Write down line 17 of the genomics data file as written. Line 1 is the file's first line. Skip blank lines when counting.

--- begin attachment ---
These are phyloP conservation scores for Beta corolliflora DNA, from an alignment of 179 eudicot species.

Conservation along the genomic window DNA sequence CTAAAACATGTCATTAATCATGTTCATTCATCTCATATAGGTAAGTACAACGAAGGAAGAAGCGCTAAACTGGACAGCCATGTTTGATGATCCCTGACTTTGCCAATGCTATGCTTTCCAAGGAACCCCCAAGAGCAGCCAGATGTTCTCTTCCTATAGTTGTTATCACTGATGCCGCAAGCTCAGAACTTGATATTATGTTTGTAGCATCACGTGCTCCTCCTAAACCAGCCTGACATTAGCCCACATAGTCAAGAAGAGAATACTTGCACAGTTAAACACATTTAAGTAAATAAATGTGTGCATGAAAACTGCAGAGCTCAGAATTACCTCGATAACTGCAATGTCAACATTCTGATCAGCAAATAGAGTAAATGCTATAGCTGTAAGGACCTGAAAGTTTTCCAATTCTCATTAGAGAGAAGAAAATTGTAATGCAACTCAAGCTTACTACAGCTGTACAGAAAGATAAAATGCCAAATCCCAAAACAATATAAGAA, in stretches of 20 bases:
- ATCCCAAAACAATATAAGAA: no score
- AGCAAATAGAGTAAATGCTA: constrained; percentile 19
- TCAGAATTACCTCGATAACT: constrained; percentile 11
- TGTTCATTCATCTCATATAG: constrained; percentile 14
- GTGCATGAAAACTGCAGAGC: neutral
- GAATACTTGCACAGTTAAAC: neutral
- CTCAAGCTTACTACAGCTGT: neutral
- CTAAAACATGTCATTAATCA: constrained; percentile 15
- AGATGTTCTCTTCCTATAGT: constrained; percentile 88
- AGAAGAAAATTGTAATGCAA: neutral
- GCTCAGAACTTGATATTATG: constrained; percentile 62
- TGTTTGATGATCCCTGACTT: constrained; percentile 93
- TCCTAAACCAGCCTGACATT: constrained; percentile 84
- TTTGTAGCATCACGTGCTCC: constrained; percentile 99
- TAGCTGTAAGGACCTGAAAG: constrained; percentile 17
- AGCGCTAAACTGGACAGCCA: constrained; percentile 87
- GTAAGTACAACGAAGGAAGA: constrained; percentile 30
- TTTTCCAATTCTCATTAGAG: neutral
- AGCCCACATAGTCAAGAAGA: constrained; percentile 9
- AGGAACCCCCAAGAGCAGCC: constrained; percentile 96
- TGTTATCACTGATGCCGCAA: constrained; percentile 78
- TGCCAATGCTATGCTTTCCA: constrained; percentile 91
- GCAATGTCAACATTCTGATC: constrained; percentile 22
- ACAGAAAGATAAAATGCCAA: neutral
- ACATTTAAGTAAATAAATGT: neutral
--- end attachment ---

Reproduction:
- TAGCTGTAAGGACCTGAAAG: constrained; percentile 17